The Room, you may have heard of it, you may have not. All you need to know (besides the fact that I’m not talking about the Tommy Wisesau film) is that this was one fantastic puzzle game for Android and iOS, and now it has a sequel: The Room Two.
Set after the events of The Room and it’s free expansion, The Room Two returns to offer up a twist on its incredibly pleasing point and click puzzling. While the original confined you to just one room with a box that never seemed to stop unfurling, The Room Two sees you exploring multiple tables and contraptions in various locations. There are some constants though.
You’ll still be poking, sliding, opening and turning a whole manner of locks and boxes to discover trinkets; you’ll also still need the mysterious magical eyeglass that was used in The Room to identify secrets and the more mysterious parts of the story. It’s also still a very story-driven game, one that seems a whole lot darker than the original entry – and that was already on the dark side of things.
At this year’s Eurogamer Expo, I got a chance to go hands on and experience two of the multiple rooms that are present in The Room Two. First I found myself in an eerie crypt with two tables and an incredibly creepy statue – although I didn’t see that until later. Here the classic formula of reading a piece of paper, discovering the eyeglass and working your way through intricate puzzles returned. Indeed, it felt almost exactly like playing The Room, but thanks to the extra table the puzzles feel somewhat harder – even though they probably aren’t.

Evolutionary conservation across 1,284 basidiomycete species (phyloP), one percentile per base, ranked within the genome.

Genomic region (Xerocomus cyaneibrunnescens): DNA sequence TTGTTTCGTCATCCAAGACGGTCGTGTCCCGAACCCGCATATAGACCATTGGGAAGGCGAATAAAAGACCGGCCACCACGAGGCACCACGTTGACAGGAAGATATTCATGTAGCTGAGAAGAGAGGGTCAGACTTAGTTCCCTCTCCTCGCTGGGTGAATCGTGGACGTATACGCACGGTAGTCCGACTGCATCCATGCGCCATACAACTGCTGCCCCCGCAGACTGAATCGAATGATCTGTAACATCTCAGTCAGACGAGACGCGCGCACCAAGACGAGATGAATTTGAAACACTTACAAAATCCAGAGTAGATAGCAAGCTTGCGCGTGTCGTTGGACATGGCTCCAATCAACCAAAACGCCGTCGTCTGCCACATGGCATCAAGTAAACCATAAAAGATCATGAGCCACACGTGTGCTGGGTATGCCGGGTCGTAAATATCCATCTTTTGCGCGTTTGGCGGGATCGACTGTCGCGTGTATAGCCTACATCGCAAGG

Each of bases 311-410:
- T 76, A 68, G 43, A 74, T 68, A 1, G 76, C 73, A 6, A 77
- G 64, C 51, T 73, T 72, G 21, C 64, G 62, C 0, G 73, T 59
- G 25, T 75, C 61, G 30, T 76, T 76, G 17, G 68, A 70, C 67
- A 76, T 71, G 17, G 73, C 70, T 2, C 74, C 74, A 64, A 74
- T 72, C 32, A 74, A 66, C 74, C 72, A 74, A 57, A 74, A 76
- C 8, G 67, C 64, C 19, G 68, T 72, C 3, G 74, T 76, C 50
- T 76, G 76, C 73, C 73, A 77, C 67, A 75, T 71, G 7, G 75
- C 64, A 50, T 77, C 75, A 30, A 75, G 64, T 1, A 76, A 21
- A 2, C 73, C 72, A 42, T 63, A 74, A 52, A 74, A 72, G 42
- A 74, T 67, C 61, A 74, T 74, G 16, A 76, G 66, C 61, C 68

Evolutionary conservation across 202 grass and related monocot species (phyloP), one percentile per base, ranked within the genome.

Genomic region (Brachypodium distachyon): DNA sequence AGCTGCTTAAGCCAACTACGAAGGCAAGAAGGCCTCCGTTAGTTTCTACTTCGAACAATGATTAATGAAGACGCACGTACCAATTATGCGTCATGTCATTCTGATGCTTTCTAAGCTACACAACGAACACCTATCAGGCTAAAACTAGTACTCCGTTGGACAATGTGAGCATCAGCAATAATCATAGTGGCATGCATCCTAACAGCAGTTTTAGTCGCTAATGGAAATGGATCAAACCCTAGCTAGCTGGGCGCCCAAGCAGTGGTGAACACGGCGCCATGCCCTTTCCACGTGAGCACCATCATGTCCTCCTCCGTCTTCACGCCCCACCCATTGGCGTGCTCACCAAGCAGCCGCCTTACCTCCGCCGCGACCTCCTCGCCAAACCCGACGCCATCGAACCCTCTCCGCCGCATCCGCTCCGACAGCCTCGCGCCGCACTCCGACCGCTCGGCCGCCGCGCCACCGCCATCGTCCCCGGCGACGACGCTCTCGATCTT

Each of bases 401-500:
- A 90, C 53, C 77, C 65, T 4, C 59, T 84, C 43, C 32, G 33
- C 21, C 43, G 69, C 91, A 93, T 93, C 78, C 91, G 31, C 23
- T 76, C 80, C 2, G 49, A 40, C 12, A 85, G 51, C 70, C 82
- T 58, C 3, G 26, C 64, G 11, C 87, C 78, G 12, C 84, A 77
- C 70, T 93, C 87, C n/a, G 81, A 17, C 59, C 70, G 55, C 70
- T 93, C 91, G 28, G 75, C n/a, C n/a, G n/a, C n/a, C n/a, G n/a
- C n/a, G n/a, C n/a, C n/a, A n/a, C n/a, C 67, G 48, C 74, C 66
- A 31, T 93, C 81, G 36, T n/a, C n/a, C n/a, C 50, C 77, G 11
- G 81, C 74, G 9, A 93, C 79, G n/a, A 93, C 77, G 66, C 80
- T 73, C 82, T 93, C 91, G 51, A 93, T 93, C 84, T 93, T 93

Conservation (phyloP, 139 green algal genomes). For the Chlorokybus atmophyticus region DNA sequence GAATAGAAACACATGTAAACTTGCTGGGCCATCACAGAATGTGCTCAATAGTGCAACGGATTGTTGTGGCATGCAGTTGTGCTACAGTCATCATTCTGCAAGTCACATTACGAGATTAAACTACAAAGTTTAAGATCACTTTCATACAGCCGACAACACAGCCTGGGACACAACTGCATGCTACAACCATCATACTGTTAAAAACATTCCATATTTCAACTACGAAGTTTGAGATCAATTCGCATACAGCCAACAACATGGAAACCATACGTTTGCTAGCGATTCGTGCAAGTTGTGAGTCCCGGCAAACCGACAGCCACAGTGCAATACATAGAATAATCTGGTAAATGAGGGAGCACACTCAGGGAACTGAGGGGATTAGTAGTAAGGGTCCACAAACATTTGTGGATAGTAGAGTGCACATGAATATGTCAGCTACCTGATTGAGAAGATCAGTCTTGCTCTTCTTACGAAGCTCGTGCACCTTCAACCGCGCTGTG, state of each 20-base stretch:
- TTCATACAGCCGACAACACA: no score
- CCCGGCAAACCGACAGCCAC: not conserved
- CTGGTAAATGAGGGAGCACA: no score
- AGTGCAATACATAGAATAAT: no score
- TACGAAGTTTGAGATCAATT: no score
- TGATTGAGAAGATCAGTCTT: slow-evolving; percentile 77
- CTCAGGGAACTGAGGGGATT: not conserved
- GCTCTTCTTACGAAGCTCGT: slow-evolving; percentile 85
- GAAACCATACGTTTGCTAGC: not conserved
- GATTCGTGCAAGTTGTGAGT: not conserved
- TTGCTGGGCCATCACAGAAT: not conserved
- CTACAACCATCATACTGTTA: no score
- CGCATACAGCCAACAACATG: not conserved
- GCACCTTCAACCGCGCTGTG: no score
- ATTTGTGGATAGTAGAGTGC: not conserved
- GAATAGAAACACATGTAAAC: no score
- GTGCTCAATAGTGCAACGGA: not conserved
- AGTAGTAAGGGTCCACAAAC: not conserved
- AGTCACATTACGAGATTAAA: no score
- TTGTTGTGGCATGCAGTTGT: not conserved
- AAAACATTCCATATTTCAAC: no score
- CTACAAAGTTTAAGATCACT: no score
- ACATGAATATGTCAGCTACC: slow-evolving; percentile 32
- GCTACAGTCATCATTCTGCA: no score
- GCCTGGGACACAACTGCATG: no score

The second room I was tasked with exploring was in a temple. It was completely unexplained as to why I was there, or why I needed to rebuild a crossbow to fire an arrow into a painting to unlock a mirror that somehow unlocked a door. Or something along those lines. It doesn’t really matter though, as I’m sure it’ll all make sense in the final version when the story unfurls properly.
The one thing that’s instantly noticeable about The Room Two is the darker atmosphere surrounding it all. The Room may have been rather macabre at times with its mysterious storyline and ultimate end, but The Room Two not only alludes to having a similarly dark adventure, it also looks and seems far more menacing to play. Rooms are gloomier, the puzzles just that little bit more sinister – which is an odd way to explain a puzzle, I know – and in the process it’s remained immensely fun.
You’ll also be pleased to know that it looks as utterly fantastic as it always has, if not better. So, if you’ve not had the pleasure of playing The Room or its free epilogue DLC, then you should go and grab that right now and wait eagerly for Fireproof Games to drop the next delicious slice with The Room Two.